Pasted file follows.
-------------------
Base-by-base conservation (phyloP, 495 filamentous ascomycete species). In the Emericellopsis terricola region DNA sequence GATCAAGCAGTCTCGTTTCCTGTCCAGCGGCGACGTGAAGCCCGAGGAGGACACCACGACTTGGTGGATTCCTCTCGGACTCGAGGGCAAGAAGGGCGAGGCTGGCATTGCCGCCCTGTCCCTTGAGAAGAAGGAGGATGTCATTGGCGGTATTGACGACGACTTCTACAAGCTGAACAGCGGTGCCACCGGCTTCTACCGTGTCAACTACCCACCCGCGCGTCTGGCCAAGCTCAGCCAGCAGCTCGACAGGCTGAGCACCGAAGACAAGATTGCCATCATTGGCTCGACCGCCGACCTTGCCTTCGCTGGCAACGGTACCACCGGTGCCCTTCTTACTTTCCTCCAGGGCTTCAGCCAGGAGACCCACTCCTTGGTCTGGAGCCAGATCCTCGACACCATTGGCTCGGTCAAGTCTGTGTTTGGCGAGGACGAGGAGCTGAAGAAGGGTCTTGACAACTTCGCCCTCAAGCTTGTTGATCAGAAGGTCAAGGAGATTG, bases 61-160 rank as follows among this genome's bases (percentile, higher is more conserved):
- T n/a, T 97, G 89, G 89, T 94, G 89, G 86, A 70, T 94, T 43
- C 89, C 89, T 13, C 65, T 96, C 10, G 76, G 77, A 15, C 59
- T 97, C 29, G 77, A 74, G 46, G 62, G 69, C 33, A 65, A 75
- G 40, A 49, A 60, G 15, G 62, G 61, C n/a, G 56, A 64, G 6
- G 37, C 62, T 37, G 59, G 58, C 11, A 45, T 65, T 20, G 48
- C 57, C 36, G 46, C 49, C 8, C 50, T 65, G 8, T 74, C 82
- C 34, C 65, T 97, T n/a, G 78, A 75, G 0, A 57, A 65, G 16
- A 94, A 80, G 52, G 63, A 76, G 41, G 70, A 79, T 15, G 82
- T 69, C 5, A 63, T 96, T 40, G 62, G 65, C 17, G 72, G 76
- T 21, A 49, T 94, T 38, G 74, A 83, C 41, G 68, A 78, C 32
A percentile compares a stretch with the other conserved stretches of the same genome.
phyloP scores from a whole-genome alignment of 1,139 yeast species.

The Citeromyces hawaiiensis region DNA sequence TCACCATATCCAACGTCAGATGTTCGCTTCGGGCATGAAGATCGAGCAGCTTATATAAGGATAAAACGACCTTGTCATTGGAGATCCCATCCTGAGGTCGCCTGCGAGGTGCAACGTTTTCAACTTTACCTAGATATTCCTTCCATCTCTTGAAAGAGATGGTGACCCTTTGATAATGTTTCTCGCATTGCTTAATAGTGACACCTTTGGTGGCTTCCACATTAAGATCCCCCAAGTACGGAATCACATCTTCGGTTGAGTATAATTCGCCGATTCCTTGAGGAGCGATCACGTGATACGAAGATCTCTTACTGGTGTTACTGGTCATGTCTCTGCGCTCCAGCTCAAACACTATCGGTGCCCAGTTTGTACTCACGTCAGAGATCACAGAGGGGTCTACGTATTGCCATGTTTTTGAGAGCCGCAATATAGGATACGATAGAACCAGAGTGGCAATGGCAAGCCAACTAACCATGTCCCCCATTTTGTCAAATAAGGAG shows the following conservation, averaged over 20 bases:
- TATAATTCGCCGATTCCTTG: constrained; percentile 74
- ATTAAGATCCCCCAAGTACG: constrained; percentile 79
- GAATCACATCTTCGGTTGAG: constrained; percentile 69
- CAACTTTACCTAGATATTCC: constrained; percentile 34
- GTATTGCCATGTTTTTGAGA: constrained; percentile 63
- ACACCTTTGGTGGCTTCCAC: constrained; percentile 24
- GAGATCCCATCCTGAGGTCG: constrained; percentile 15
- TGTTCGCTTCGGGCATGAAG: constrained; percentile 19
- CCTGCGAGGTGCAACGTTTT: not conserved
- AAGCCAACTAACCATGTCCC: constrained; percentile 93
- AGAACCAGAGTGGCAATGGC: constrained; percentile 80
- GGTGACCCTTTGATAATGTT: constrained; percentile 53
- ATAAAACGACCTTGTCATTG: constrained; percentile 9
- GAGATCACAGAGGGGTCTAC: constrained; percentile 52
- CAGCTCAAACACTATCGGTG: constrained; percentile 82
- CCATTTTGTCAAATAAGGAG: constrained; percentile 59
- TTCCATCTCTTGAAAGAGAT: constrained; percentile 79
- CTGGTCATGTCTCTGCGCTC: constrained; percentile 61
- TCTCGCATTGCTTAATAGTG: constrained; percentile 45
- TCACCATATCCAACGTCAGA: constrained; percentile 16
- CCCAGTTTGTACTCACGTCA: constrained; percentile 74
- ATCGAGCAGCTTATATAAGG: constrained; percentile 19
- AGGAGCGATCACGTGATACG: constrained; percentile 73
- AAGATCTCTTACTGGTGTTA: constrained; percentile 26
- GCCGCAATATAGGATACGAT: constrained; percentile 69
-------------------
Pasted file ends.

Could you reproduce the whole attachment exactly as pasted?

Base-by-base conservation (phyloP, 495 filamentous ascomycete species). In the Emericellopsis terricola region DNA sequence GATCAAGCAGTCTCGTTTCCTGTCCAGCGGCGACGTGAAGCCCGAGGAGGACACCACGACTTGGTGGATTCCTCTCGGACTCGAGGGCAAGAAGGGCGAGGCTGGCATTGCCGCCCTGTCCCTTGAGAAGAAGGAGGATGTCATTGGCGGTATTGACGACGACTTCTACAAGCTGAACAGCGGTGCCACCGGCTTCTACCGTGTCAACTACCCACCCGCGCGTCTGGCCAAGCTCAGCCAGCAGCTCGACAGGCTGAGCACCGAAGACAAGATTGCCATCATTGGCTCGACCGCCGACCTTGCCTTCGCTGGCAACGGTACCACCGGTGCCCTTCTTACTTTCCTCCAGGGCTTCAGCCAGGAGACCCACTCCTTGGTCTGGAGCCAGATCCTCGACACCATTGGCTCGGTCAAGTCTGTGTTTGGCGAGGACGAGGAGCTGAAGAAGGGTCTTGACAACTTCGCCCTCAAGCTTGTTGATCAGAAGGTCAAGGAGATTG, bases 61-160 rank as follows among this genome's bases (percentile, higher is more conserved):
- T n/a, T 97, G 89, G 89, T 94, G 89, G 86, A 70, T 94, T 43
- C 89, C 89, T 13, C 65, T 96, C 10, G 76, G 77, A 15, C 59
- T 97, C 29, G 77, A 74, G 46, G 62, G 69, C 33, A 65, A 75
- G 40, A 49, A 60, G 15, G 62, G 61, C n/a, G 56, A 64, G 6
- G 37, C 62, T 37, G 59, G 58, C 11, A 45, T 65, T 20, G 48
- C 57, C 36, G 46, C 49, C 8, C 50, T 65, G 8, T 74, C 82
- C 34, C 65, T 97, T n/a, G 78, A 75, G 0, A 57, A 65, G 16
- A 94, A 80, G 52, G 63, A 76, G 41, G 70, A 79, T 15, G 82
- T 69, C 5, A 63, T 96, T 40, G 62, G 65, C 17, G 72, G 76
- T 21, A 49, T 94, T 38, G 74, A 83, C 41, G 68, A 78, C 32
A percentile compares a stretch with the other conserved stretches of the same genome.
phyloP scores from a whole-genome alignment of 1,139 yeast species.

The Citeromyces hawaiiensis region DNA sequence TCACCATATCCAACGTCAGATGTTCGCTTCGGGCATGAAGATCGAGCAGCTTATATAAGGATAAAACGACCTTGTCATTGGAGATCCCATCCTGAGGTCGCCTGCGAGGTGCAACGTTTTCAACTTTACCTAGATATTCCTTCCATCTCTTGAAAGAGATGGTGACCCTTTGATAATGTTTCTCGCATTGCTTAATAGTGACACCTTTGGTGGCTTCCACATTAAGATCCCCCAAGTACGGAATCACATCTTCGGTTGAGTATAATTCGCCGATTCCTTGAGGAGCGATCACGTGATACGAAGATCTCTTACTGGTGTTACTGGTCATGTCTCTGCGCTCCAGCTCAAACACTATCGGTGCCCAGTTTGTACTCACGTCAGAGATCACAGAGGGGTCTACGTATTGCCATGTTTTTGAGAGCCGCAATATAGGATACGATAGAACCAGAGTGGCAATGGCAAGCCAACTAACCATGTCCCCCATTTTGTCAAATAAGGAG shows the following conservation, averaged over 20 bases:
- TATAATTCGCCGATTCCTTG: constrained; percentile 74
- ATTAAGATCCCCCAAGTACG: constrained; percentile 79
- GAATCACATCTTCGGTTGAG: constrained; percentile 69
- CAACTTTACCTAGATATTCC: constrained; percentile 34
- GTATTGCCATGTTTTTGAGA: constrained; percentile 63
- ACACCTTTGGTGGCTTCCAC: constrained; percentile 24
- GAGATCCCATCCTGAGGTCG: constrained; percentile 15
- TGTTCGCTTCGGGCATGAAG: constrained; percentile 19
- CCTGCGAGGTGCAACGTTTT: not conserved
- AAGCCAACTAACCATGTCCC: constrained; percentile 93
- AGAACCAGAGTGGCAATGGC: constrained; percentile 80
- GGTGACCCTTTGATAATGTT: constrained; percentile 53
- ATAAAACGACCTTGTCATTG: constrained; percentile 9
- GAGATCACAGAGGGGTCTAC: constrained; percentile 52
- CAGCTCAAACACTATCGGTG: constrained; percentile 82
- CCATTTTGTCAAATAAGGAG: constrained; percentile 59
- TTCCATCTCTTGAAAGAGAT: constrained; percentile 79
- CTGGTCATGTCTCTGCGCTC: constrained; percentile 61
- TCTCGCATTGCTTAATAGTG: constrained; percentile 45
- TCACCATATCCAACGTCAGA: constrained; percentile 16
- CCCAGTTTGTACTCACGTCA: constrained; percentile 74
- ATCGAGCAGCTTATATAAGG: constrained; percentile 19
- AGGAGCGATCACGTGATACG: constrained; percentile 73
- AAGATCTCTTACTGGTGTTA: constrained; percentile 26
- GCCGCAATATAGGATACGAT: constrained; percentile 69